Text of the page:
Cryonics, which is usually confused with cryogenics, is the preservation of humans and animals using low temperatures. It is used on humans and animals which cannot be kept alive using modern medicine and the aim is that resuscitation would be possible at some future time.
Preserving people and animals with cryonics – also called cryopreservation – cannot be reversed with the technology we currently have. In other words, we are not able to resuscitate someone if they have been cryopreserved.
Proponents of cryonics argue that although people can be dead according to current medical and legal definitions, they may not be dead in the context of information-theoretic death. Information-theoretic death is the destruction of information within the brain. In his paper, Molecular Repair of the Brain, Ralph Merkle defines information-theoretic death as follows:
A person is dead according to the information-theoretic criterion if their memories, personality, hopes, dreams, etc. have been destroyed in the information-theoretic sense. That is, if the structures in the brain that encode memory and personality have been so disrupted that it is no longer possible in principle to restore them to an appropriate functional state, then the person is dead. If the structures that encode memory and personality are sufficiently intact that inference of the memory and personality are feasible in principle, and therefore restoration to an appropriate functional state is likewise feasible in principle, then the person is not dead.
A person is also considered ‘dead’ in an information-theoretic sense if no future technology could restore their memories and personal identity.
In modern medicine, a person can be considered dead in two distinct ways; through cardiac arrest (when the heart stops beating) and brain death. Clinical brain death (or brain stem death) is usually defined as a condition when all functions of the brain (such as memory and identity) have permanently and irreversibly ceased.
However, we need to re-think this definition of death in light of the fact that people can be “chilled” before surgery, to such cool temperatures that they become technically brain dead. (This process is called Deep Hypothermic Circulatory Arrest, or DHCA, and involves cooling the body and stopping blood circulation – it is used in cardiac surgery (on the heart) and in neurosurgery (on the brain). But, to consider these people legally dead would be ethically problematic, since it would imply that there is no obligation to resuscitate them. The bioethicist Arthur Caplan argues that if we have to redefine ‘life’ and ‘death’, this will have serious medical, legal, and ethical implications.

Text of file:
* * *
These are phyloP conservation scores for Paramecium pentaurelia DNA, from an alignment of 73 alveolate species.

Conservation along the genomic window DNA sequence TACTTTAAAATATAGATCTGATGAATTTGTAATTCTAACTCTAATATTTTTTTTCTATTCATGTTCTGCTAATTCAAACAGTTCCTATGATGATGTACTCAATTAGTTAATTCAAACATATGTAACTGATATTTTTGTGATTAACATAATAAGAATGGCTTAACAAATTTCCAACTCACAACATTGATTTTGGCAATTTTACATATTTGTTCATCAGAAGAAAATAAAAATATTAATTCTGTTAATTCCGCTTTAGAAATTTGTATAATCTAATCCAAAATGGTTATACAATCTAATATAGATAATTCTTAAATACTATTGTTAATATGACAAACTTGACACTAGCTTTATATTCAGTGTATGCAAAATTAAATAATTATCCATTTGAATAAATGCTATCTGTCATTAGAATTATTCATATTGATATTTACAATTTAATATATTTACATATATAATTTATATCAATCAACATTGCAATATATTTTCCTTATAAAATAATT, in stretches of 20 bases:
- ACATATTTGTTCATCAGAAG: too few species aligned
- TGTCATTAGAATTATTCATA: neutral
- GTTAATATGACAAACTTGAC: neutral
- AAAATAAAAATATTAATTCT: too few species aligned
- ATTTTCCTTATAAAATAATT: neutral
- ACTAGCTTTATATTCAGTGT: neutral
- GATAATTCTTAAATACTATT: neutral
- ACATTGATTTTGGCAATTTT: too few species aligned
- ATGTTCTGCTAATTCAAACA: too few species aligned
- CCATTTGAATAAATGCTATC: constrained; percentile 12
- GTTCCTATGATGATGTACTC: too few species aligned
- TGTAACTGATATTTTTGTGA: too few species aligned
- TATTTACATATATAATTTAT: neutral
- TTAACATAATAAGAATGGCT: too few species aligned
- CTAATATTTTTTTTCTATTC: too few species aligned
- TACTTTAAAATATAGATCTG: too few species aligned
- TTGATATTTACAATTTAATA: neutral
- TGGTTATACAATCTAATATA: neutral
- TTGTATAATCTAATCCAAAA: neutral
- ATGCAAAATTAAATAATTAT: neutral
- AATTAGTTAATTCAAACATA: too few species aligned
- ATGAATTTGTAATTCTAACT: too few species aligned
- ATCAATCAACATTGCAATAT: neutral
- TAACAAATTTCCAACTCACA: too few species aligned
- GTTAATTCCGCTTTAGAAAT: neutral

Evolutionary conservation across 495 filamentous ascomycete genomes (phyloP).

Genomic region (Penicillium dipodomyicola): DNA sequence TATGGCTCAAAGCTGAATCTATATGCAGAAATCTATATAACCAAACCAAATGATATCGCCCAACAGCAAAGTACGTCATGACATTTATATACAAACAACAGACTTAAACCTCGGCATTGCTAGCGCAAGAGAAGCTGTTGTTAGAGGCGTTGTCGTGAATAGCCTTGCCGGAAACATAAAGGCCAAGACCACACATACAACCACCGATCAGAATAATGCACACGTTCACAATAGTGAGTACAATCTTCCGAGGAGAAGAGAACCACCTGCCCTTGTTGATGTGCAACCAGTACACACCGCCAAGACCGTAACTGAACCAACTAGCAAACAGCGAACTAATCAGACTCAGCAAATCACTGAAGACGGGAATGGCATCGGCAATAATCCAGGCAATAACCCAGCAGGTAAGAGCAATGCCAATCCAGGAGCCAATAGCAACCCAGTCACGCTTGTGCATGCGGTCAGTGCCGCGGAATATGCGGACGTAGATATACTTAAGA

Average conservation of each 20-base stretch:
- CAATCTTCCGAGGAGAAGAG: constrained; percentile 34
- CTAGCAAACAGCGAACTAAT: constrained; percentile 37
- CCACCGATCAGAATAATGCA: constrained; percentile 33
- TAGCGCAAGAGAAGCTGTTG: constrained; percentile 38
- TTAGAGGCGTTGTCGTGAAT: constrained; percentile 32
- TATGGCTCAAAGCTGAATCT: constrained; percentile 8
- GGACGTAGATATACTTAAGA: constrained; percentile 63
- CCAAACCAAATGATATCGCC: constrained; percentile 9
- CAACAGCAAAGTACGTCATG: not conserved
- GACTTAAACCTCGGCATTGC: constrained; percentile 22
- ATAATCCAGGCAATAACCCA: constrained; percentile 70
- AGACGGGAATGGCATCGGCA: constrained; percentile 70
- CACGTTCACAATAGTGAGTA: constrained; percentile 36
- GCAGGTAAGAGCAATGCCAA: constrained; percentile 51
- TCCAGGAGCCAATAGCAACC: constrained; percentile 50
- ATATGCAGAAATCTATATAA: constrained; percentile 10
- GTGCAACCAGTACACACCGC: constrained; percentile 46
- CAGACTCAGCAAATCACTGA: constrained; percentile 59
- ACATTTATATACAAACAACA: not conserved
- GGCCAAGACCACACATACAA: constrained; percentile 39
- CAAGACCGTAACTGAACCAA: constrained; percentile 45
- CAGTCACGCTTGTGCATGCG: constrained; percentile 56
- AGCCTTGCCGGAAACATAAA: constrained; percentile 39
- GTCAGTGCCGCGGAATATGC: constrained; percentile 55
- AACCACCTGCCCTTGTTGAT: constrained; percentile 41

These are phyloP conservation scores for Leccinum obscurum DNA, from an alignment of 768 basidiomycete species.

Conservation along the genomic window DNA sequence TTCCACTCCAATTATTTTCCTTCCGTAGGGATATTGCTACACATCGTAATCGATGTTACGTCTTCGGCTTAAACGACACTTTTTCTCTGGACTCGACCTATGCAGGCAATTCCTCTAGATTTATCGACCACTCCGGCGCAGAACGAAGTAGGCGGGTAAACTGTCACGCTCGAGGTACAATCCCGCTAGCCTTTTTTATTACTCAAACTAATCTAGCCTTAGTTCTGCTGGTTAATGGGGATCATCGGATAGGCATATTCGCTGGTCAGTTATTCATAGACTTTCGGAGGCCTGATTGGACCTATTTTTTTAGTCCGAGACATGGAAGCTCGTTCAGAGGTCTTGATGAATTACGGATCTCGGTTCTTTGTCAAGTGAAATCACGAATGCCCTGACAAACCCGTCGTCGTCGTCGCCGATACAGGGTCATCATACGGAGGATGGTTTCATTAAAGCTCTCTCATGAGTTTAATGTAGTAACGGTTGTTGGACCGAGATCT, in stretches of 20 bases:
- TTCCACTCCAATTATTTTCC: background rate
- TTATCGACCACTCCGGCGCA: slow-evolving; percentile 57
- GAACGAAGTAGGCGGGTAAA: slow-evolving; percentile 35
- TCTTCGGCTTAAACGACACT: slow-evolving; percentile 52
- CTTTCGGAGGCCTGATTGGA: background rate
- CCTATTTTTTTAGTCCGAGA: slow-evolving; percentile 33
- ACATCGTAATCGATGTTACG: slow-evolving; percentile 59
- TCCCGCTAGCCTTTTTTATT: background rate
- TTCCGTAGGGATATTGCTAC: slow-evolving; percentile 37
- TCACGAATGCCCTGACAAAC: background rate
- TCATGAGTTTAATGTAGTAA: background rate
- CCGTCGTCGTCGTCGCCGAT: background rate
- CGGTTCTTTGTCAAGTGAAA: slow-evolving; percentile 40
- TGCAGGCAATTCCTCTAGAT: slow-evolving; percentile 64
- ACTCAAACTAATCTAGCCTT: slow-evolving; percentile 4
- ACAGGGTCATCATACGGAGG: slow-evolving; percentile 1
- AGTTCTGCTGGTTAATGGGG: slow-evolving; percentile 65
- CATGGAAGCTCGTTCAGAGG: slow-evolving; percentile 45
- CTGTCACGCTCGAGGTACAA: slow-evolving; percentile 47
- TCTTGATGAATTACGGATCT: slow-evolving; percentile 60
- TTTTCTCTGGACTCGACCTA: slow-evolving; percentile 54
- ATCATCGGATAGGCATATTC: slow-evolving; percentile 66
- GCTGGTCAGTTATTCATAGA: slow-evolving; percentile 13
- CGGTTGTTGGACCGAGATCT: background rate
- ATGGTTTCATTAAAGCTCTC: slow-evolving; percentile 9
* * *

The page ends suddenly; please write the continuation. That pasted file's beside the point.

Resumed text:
The ethical argument in favour of cryonics is that, if it is used before information-theoretic death, then it can save lives. However, there are some practical issues – if cryonics cannot be applied before information-theoretic death, or if cryopreservation itself causes this irreversible death, then cryonics loses its life-saving potential.
Cryonics, as an idea, is only supported by a minority of scientists, as most regard it with deep scepticism. Since 2012, only 250 people have undergone cryopreservation (which isn’t very many considering that cryonics was first proposed in 1962). Those 250 who were cryopreserved had to be announced legally dead (which itself is a controversial term), otherwise, the procedure could be considered assisted suicide or murder under the law.
The Cryonics Institute (CI) is a non-profit organisation which provides cryonic services. As of October 2012, 505 members of the CI have contracts to be cryopreserved when they are announced legally dead. CI provides cryopreservation of the entire body, whereas other cryonics organisations only offer neuropreservation or the preservation of the person’s head.
Current cryonics technology makes use of a process called vitrification, not freezing. Vitrification is a process in which more than 60% of the water inside cells is replaced with protective chemicals. This essentially prevents freezing during deep cooling, which is necessary, since freezing the body causes ice crystals to form inside cells, and when they expand this results in the rupturing and tearing apart of cell walls. The point of vitrification is that no tissue is damaged.